It would appear that this set was released as two separate albums some twenty years ago. I missed them then so they come as a real treat now. Growing Pains brings together a number of “off the record” recordings over two decades from 1966 – 1986.
The first four tracks on the first disc are studio recordings from 1966, thus predating Michael’s Harvest debut, Rainmaker, by three years. The songs are standards from the folk-blues repertoire of the time beginning with Big Bill Broonzy’s ‘Key To The Highway’. Here Chapman, perhaps unwisely, adopts a voice rather older than his years but the standout track here is ‘Let Me Go Home Whiskey’ on which he plays a seemingly impossible combination of notes.
The next three tracks come from a folk club performance in 1969. All come from Rainmaker and without any on-stage chat Chapman comes over as subdued and serious. Not so with the next batch which come from a 1971 concert performance – what a difference two years makes. Chapman begins taking the mickey out of himself by pairing Harry Dacre’s ‘Daisy Bell’ – something to do with tandems – complete with some deliberately iffy notes with ‘Naked Ladies & Electric Ragtime’. What a scamp! Next comes Tim Hardin’s ‘Reason To Believe’ and now we’re into the serious business with ‘Wrecked Again’, ‘Rabbit Hills’ and ‘A Scholarly Man’ which he expands to a near fifteen minute workout.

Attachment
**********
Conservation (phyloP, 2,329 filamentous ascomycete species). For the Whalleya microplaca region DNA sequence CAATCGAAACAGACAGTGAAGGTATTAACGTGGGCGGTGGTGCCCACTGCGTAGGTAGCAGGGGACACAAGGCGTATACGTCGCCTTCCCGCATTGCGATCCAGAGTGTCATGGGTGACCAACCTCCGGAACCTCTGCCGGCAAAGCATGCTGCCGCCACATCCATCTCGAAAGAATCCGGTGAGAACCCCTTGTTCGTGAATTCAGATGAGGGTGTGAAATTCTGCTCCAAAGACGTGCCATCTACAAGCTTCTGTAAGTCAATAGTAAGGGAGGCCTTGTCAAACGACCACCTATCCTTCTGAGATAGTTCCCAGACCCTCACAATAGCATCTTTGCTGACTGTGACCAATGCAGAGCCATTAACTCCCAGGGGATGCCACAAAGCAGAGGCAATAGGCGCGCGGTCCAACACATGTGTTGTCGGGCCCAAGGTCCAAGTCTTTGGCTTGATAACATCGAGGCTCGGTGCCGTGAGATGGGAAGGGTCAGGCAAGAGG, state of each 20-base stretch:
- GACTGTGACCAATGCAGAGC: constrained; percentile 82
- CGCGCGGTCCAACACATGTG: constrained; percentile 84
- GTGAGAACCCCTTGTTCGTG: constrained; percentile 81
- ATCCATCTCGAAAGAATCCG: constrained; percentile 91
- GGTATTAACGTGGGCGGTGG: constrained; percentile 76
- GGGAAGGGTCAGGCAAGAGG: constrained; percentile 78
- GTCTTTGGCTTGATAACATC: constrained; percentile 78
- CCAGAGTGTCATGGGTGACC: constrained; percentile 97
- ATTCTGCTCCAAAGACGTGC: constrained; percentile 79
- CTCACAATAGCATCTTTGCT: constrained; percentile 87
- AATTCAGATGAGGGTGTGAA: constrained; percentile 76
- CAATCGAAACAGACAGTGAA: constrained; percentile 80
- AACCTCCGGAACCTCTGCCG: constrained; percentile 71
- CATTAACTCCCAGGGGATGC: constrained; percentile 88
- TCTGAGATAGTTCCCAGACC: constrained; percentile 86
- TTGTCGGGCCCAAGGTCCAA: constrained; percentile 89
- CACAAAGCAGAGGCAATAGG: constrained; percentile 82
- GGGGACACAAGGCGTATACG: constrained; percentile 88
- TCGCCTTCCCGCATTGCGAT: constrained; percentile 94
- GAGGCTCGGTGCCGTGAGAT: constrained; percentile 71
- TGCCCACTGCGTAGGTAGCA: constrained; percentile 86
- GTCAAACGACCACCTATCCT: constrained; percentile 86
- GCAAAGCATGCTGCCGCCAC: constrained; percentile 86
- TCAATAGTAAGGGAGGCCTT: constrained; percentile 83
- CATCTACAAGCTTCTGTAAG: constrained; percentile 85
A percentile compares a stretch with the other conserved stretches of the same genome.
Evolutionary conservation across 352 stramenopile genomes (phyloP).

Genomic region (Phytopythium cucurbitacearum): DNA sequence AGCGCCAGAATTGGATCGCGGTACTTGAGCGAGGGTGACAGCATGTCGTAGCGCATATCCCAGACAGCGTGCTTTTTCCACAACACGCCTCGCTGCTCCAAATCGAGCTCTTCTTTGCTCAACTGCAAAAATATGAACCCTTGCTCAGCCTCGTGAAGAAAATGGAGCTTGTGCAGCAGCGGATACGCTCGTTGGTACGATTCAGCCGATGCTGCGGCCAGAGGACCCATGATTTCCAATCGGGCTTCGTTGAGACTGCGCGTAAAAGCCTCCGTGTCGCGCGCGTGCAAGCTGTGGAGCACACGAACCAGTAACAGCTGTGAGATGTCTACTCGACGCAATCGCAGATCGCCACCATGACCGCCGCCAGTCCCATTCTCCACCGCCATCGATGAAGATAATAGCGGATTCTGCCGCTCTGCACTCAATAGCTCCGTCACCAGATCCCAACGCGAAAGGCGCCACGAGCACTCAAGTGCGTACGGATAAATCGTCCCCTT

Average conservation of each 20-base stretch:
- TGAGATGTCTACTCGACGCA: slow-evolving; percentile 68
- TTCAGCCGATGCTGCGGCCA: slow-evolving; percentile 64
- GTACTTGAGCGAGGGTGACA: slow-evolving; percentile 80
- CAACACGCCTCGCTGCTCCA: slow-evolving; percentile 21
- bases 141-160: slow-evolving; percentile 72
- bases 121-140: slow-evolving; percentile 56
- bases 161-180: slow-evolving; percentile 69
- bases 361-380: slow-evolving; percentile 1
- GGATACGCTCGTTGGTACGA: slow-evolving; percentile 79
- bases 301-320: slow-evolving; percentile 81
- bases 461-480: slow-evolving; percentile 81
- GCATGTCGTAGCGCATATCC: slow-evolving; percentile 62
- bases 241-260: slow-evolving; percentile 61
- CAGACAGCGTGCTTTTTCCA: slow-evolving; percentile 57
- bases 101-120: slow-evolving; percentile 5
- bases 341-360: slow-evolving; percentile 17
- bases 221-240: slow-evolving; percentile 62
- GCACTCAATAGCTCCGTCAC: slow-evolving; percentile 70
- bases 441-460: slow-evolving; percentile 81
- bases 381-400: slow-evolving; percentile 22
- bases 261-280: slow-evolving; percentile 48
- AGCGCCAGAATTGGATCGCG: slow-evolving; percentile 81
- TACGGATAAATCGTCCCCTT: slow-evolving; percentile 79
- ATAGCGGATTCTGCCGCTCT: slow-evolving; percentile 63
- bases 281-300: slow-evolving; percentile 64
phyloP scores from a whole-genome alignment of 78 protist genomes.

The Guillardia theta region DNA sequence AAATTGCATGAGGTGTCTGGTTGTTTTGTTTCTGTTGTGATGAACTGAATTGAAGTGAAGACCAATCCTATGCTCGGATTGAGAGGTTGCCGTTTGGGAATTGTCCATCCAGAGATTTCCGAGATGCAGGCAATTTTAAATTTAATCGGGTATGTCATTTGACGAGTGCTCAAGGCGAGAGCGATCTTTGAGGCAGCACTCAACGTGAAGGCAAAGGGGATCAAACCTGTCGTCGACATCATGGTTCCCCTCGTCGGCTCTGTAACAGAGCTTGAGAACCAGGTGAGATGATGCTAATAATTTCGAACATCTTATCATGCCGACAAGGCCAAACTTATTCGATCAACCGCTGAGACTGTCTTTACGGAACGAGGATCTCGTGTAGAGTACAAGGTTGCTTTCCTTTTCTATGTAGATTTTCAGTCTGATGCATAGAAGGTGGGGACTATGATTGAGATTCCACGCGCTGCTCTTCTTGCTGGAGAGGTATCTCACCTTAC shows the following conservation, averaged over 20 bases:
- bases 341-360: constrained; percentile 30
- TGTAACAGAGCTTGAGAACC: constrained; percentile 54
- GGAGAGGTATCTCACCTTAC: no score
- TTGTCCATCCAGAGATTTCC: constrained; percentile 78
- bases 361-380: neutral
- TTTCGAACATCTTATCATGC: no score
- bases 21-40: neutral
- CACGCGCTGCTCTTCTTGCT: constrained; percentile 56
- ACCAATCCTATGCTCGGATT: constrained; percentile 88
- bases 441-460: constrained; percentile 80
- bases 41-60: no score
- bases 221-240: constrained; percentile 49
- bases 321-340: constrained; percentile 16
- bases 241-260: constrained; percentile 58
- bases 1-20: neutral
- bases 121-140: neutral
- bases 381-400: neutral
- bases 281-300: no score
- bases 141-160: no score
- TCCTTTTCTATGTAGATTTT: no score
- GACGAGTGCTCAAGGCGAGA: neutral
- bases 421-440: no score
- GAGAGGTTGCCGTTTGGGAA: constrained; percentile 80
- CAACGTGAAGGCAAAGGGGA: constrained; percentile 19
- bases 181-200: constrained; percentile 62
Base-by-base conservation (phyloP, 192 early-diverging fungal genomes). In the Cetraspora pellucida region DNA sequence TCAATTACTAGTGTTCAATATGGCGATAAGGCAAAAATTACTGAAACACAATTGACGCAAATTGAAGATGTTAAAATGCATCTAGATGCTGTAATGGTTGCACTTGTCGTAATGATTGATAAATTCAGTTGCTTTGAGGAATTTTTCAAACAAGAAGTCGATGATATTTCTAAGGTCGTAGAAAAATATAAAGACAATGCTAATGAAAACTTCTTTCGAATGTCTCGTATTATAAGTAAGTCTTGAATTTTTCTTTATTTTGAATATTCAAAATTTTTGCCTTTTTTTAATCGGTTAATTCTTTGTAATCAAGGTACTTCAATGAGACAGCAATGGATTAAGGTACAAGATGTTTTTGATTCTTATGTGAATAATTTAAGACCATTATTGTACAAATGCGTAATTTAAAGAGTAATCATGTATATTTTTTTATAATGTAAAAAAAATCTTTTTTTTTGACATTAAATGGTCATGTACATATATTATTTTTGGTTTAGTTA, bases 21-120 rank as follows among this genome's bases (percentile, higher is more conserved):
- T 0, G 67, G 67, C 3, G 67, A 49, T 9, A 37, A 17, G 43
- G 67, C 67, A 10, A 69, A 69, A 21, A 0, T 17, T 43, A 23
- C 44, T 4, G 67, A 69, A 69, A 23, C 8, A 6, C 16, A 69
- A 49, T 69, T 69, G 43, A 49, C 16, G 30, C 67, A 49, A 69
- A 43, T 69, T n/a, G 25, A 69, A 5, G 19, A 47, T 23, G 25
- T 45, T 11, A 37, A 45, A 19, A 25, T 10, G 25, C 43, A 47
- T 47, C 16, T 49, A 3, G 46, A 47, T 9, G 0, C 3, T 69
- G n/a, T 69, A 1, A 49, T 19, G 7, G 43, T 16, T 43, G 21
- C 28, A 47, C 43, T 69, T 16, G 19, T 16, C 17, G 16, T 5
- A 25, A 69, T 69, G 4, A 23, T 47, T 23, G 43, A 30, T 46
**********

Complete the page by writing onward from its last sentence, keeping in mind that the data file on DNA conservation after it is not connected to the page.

Finally in the first set we have four tracks recorded in 1980 including the wonderful ‘Dangerous When Sober’ which see Chapman in full rock-star mode. These tracks have appeared on various anthologies but I haven’t found them on any original albums – there are a lot to look through.
Volume 2 opens with four more tracks from that 1969 folk club gig. I say four but Chapman is really motoring and the tracks merge into one another beginning with the guitar workouts of Tom Rush’s ‘Rockport Sunday’ and his own ‘Andru’s Easy Rider’. The delightful ‘Indian Queens’ from Wrecked Again leads into Rainmaker’s ‘Not So Much A Garden (More Like A Maze) into which he introduces bits of ‘Norwegian Wood’.
There is some confusion about the next five tracks. The listing implies that they are studio demos but they are clearly live and the notes suggest that they come from a Cambridge Folk Festival gig with his band which included Rick Kemp and Keef Hartley. Given that Cambridge had imposed a no-drums policy that year, Chapman apparently wasn’t invited back. These are some of the best tracks in the set all originally from Wrecked Again and Savage Amusement and include ‘Devastation Hotel’ and Alfred Reed’s ‘How Can A Poor Man Stand Such Times And Live’.
Finally we have ‘Catwalk 2’, a six-part, thirty minute instrumental suite written for Chapman’s partner Andru for her fashion business. Chapman plays guitar, bass and drums to produce the sort of mesmerising music needed for a catwalk show. It demonstrates his versatility and self-discipline and unless you own the very rare 1987 cassette release you probably won’t have heard it before.
Growing Pains is a very good album for all sorts of reasons and I’ve enjoyed hearing some Michael Chapman music that I hadn’t heard of, let along heard before.
Label website: www.secretrecordslimited.com
Here’s Michael performing live on Austrian TV in 1975 – more or less contemporaneous with some of Growing Pains.